I am reading Tim Lewens’ new book Cultural Evolution (I am still halfway through it, so perhaps other posts will follow). One aspect I found interesting – and I imagine this will not come as a surprise to readers of this blog – is a peculiar conception of what identifies an approach to culture as “evolutionary”.
Lewens attacks the problem from a familiar perspective (see, for example, here), defining a taxonomy of possible evolutionary commitments for cultural explanations. As usual, some of them are too broad (Lewens calls them “historical” approaches), while others are too restrictive (he is skeptical of replication-based accounts of cultural evolution): things are more interesting in the middle.
A first difference in respect to what is, at least for me, a standard view (see for example this recent paper), is that Lewens considers the approach of Boyd, Richerson and colleagues as “not-selectionist”. In any case, this is not the topic of this post, and Lewens might have good arguments to defend the assertion that “claims about selection are only of secondary importance to them, given their primary motivation for taking an evolutionary perspective on culture” (p. 16). So what is this motivation? As Boyd and Richerson asserted in several places, biology is fundamentally darwinian because its explanations are rooted in population thinking, and cultural explanations are darwinian as long as they are rooted in population thinking too. This seems to be a quite uncontroversial position. Sperber and colleagues, which disagree on various points with Boyd and Richerson, nonetheless recently wrote (here):
We agree with Richerson & Boyd  that the overall general framework for the study and modelling of cultural evolution should be that of ‘population thinking’ (so named by Ernst Mayr, who described it as one of Darwin’s most ‘fundamental revolutions in biological thinking’ ).
They continue giving a somehow standard definition of what population thinking is, namely:
looking at a system (such as culture) as a population of relatively autonomous items of different types with the frequency of types changing over time. The types themselves are not defined by their ‘essence’ but as historical subpopulations, features of which may change over time.
Starting by saying that I am not an expert, the concept of population thinking (as used in cultural evolution) has actually always puzzled me, and reading this book perhaps helped me to understand why. As the story goes for biology, population thinking represented a potentially revolutionary, counter-intuitive, position against a typological/essentialist view of natural history. But what about social science? This is how Lewens defines population thinking (p.17):
the assumption that […] large scale patterns extending across time could be explained in terms of the aggregated effects of many small-scale events that occur in the lives of individual organisms.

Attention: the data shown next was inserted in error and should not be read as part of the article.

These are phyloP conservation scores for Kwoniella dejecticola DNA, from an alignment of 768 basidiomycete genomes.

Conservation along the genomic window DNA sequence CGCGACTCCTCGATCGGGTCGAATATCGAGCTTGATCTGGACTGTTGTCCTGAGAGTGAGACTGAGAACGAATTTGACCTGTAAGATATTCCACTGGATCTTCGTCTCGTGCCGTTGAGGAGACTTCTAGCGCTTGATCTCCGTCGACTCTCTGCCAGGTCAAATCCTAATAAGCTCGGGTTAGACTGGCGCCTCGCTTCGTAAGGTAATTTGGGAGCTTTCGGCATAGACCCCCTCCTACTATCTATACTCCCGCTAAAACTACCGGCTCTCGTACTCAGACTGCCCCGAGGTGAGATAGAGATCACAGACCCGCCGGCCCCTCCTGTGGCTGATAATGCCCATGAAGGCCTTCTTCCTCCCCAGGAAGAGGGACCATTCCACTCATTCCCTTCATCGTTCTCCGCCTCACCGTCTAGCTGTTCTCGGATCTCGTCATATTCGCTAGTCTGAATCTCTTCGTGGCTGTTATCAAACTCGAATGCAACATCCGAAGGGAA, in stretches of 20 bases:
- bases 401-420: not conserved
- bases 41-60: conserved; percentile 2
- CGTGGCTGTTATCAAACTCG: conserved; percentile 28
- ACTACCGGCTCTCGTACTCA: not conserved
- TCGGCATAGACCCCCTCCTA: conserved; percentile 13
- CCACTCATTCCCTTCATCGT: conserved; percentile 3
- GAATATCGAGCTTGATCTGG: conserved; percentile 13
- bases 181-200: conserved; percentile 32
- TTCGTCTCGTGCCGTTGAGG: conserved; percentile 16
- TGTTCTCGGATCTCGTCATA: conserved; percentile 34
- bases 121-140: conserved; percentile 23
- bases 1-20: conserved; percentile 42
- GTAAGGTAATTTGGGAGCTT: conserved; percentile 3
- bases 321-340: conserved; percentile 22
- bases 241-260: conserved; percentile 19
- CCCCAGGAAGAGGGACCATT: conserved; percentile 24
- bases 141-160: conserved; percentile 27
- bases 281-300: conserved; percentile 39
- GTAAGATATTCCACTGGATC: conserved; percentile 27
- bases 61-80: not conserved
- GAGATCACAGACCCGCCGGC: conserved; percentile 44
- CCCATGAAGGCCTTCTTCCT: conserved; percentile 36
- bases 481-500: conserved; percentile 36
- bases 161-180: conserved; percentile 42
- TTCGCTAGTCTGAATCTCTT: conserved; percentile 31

While there are countless ways a social scientist can be against this assertion, clearly this has not much to do with “evolution”, and in fact Lewens draws an analogy with the kinetic theory of gases, where population-level features (e.g. temperature) are the aggregate outcomes of individual-level interactions, concluding that “there is no particular reason to call a populational approach ‘Darwinian’: we could just as well describe it as a kinetic theory of culture”, which is what he does indeed.
So what does remain of cultural evolution, if one is only committed with population thinking? While Levens can call these approaches “kinetic”, a big all-capitals “Cultural Evolution” is on the cover of the book. His idea is that these approaches combine population thinking with an adaptationist stance. In the case of Boyd and Richerson, this is the fact that social learning (and the general-domain mechanisms that implement it) is itself an adaptation, while in the case of Sperber it is a more general commitment to ‘standard’ evolutionary psychology to explain human cognition.
While this picture is mostly correct, it is, at least from my perspective, slightly intellectually unsatisfying. In my view, an evolutionary approach to culture should be committed to the idea of the process of cultural change being (broadly) darwinian. What are the options then?
- We accept that views of cultural change that are not committed to more than a general idea of population thinking are not, in fact, evolutionary.
- There is a way to define population thinking which is both coherent with what we know about cultural change and enough restrictive to justify the term cultural “evolution”.
- There is a way to define “evolution” interestingly, that is not related to population thinking, and that is well suited for culture.
- We adopt a view of cultural change in which selection, for example, has a strong enough role (not necessarily as strong as in biological evolution) to, again, justify the usage of the term cultural “evolution”.
- We use “evolution” in a broad sense (i.e. not implying analogies in the process)
As I mentioned, (5) is not very satisfying for me, but perhaps there are good pragmatic reasons to support something similar – and perhaps there are good pragmatic reason to not support (1). I’d be happy to know more about (2) and (3). I defended, indirectly, a version of (4) in this paper, and, if someone does not convince me of the contrary, I will probably remain on this position!